When your brain needs you to pay attention to something important, one way it can do this is to send a burst of norepinephrine, according to a new MIT study.
This neuromodulator, produced by a structure deep in the brain called the locus coeruleus, can have extensive effects throughout the brain. In a mouse study, the MIT team found that one of the key roles of norepinephrine, also known as norepinephrine, is to help the brain learn from surprising results.
This work shows that the locus coeruleus encodes unexpected events, and paying attention to these surprising events is essential for the brain to take stock of its environment. “
Mriganka Sur, Newton’s Professor of Neuroscience at MIT’s Department of Brain and Cognitive Sciences, Member of MIT’s Picower Institute for Learning and Memory and Director of the Simons Center for the Social Brain
In addition to its role in signaling surprises, researchers have also found that norepinephrine helps stimulate reward-leading behavior, especially in situations where there is uncertainty as to whether a reward will be offered.
Sur is the main author of a new study that appears today in Nature. Vincent Breton-Provencher, a former MIT postdoctoral fellow who is now an assistant professor at Laval University, and Gabrielle Drummond, a MIT postgraduate student, are the main authors of the article.
Noradrenaline is one of several neuromodulators that affect the brain, along with dopamine, serotonin and acetylcholine. Unlike neurotransmitters, which allow cell-to-cell communication, neuromodulators are released in large parts of the brain, allowing them to exert more general effects.
“Neuromodulatory agents are thought to permeate large areas of the brain, thereby altering the excitatory or inhibitory drive that neurons receive in a more point-to-point manner,” says Sur. “This suggests that they must have very important functions throughout the brain that are important for survival and for regulating the state of the brain.”
While researchers have learned a lot about the role of dopamine in motivating and rewarding, we know less about other neuromodulators, including norepinephrine. It is associated with arousal and increased alertness, but too much norepinephrine can lead to anxiety.
Previous studies of the locus coeruleus, the primary source of norepinephrine in the brain, have shown that it receives input from many parts of the brain and also transmits its signals far and wide. In a new study, the MIT team decided to examine its role in a specific type of learning called learning and trial.
For this study, the researchers trained mice to push the lever when they heard a high-frequency tone, but not when they heard a low-frequency tone. When the mice responded correctly to the high-frequency tone, they received water, but when they pushed the lever when they heard the low-frequency tone, they received an unpleasant gust of air.
The mice also learned to push the lever harder as the tones were louder. When the volume was lower, they were more sure whether to push or not. And as researchers inhibited locus coeruleus activity, mice became much more reluctant to press the lever when they heard low-volume tones, suggesting that norepinephrine promotes a chance to be rewarded in situations where payouts are uncertain.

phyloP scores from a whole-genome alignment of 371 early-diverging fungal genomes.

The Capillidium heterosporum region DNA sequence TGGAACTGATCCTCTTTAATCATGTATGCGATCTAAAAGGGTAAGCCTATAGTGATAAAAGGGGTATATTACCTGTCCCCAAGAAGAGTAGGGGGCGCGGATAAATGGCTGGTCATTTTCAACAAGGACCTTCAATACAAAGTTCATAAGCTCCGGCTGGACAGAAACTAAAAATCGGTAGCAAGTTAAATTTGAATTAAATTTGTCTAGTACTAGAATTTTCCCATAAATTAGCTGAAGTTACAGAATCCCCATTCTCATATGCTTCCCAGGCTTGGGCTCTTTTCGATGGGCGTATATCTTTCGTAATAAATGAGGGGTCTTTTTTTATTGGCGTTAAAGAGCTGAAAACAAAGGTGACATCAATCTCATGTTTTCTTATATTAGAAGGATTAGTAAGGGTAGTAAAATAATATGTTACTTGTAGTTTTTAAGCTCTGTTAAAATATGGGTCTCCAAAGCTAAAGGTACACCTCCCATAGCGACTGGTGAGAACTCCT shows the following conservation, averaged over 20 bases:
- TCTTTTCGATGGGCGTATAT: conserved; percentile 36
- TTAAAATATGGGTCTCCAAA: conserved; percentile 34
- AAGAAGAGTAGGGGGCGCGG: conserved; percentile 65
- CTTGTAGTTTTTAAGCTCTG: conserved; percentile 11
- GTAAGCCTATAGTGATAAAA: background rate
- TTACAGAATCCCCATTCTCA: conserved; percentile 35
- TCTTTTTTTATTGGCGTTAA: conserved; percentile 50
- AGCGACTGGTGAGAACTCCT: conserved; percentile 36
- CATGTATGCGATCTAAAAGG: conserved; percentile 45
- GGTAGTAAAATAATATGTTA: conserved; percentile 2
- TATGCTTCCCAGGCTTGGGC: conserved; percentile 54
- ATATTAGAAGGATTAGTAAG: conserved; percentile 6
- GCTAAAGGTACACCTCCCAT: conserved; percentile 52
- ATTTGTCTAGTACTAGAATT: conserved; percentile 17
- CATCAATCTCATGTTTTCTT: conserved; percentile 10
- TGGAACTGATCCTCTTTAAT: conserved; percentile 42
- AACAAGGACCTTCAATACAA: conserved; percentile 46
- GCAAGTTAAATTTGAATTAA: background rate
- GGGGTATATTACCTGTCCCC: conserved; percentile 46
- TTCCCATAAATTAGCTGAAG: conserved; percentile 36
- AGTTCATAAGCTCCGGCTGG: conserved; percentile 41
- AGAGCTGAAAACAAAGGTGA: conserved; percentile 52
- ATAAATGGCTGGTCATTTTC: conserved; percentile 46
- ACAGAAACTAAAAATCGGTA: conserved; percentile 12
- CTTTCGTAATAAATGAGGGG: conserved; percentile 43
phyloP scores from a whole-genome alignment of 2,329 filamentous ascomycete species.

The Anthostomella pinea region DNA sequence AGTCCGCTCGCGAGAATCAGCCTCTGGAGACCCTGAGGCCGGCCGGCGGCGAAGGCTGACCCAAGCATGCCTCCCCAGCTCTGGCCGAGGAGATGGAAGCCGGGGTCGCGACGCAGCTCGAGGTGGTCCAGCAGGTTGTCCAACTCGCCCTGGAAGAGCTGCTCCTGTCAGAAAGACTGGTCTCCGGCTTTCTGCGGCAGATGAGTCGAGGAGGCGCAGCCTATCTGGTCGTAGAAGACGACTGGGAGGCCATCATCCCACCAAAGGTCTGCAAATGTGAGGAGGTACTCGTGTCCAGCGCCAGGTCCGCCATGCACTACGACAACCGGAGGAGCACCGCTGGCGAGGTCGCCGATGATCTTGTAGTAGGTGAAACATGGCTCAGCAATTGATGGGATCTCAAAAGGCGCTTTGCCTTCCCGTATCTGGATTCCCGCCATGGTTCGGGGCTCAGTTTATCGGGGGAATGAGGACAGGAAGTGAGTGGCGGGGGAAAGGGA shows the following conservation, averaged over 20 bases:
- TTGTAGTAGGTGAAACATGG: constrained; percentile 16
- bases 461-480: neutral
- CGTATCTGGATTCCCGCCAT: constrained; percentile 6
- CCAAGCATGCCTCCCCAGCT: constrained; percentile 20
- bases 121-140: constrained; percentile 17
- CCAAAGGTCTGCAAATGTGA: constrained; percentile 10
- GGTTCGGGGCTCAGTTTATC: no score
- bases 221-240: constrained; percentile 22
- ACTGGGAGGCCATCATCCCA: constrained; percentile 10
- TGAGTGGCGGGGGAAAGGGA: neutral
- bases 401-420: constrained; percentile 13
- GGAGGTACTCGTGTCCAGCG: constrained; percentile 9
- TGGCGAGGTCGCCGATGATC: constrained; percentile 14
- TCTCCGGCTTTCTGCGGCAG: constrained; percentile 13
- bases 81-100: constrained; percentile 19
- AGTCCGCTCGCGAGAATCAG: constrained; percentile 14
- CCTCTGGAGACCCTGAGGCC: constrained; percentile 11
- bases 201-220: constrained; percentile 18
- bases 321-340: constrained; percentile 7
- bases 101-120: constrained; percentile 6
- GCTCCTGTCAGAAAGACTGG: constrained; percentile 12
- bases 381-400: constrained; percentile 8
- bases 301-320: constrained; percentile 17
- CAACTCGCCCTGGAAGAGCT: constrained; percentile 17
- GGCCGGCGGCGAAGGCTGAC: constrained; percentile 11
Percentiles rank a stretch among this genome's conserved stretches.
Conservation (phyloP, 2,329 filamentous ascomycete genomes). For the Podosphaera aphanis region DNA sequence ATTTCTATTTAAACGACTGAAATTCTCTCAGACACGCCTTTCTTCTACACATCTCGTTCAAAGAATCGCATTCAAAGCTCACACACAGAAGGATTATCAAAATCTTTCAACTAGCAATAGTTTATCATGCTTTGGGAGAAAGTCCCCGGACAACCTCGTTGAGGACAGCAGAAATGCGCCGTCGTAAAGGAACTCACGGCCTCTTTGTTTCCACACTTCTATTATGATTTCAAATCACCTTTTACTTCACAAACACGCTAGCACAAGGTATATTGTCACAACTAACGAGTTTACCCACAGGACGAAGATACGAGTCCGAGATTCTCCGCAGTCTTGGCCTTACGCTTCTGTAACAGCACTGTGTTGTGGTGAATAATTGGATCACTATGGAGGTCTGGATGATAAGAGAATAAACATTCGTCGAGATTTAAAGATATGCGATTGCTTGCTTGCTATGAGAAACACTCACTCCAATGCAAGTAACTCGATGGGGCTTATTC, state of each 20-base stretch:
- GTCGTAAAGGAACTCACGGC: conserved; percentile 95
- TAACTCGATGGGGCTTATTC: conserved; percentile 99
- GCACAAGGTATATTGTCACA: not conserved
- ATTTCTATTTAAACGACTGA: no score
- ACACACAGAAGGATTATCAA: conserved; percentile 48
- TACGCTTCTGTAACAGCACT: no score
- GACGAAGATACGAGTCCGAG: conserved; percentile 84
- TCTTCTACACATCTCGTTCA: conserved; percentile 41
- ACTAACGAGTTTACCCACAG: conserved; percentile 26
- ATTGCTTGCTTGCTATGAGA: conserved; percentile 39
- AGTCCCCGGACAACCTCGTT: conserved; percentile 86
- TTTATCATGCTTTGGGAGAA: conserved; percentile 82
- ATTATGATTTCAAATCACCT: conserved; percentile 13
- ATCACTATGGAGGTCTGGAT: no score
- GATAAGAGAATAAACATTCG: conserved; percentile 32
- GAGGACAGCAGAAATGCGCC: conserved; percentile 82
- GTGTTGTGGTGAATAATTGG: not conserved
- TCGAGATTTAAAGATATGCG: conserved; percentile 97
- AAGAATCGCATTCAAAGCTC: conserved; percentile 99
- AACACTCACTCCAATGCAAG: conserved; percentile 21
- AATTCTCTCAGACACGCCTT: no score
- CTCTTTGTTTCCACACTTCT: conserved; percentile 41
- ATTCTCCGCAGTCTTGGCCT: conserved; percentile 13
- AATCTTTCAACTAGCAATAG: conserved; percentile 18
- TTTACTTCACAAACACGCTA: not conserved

“The animal pushes because it wants a reward, and the locus coeruleus provides critical signals to say, push now because the reward comes,” says Sur.
The researchers also found that the neurons that generate this noradrenaline signal appear to send most of their output to the motor cortex, providing further evidence that this signal stimulates animals to act.
Although this initial burst of norepinephrine appears to stimulate mice to take action, the researchers also found that a second burst often occurs after the experiment is completed. When the mice received the expected reward, these explosions were small. However, when the outcome of the trial was a surprise, the explosions were much larger. For example, when the mouse received a gust of air instead of the reward she expected, the locus coeruleus sent out a large dose of norepinephrine.
In subsequent trials, this mouse would be much less likely to push the lever if she wasn’t sure she would get a reward. “The animal is constantly adjusting its behavior,” says Sur. “Even though he has already learned the task, he adjusts his behavior based on what he has just done.”
Mice also showed bursts of norepinephrine in experiments when they received an unexpected reward. These outbursts appear to have spread norepinephrine to many parts of the brain, including the prefrontal cortex, where planning and other higher cognitive functions occur.
“The function of coding the surprise locus coeruleus seems to be much more widespread in the brain, and that may make sense because everything we do is moderated by surprise,” says Sur.
Researchers are now planning to explore possible synergies between norepinephrine and other neuromodulators, especially dopamine, which also responds to unexpected rewards. They also hope to learn more about how the prefrontal cortex stores short-term memory input from the locus coeruleus to help animals improve their performance in future tests.
The research was partially funded by Quebec Research Funds, the Canadian Council for Natural Sciences and Engineering, the NARSAD Young Investigator Award from the Brain Research and Behavior Foundation, National Institutes of Health, the Simons Foundation Autism Research Initiative through the Simons Center for Social Brain, China National Natural Science NIH BRAIN Foundation and Initiative.
Massachusetts Institute of Technology
Breton-Provencher, V., et al. (2022) Spatio-temporal dynamics of norepinephrine during learned behavior. Nature. doi.org/10.1038/s41586-022-04782-2.
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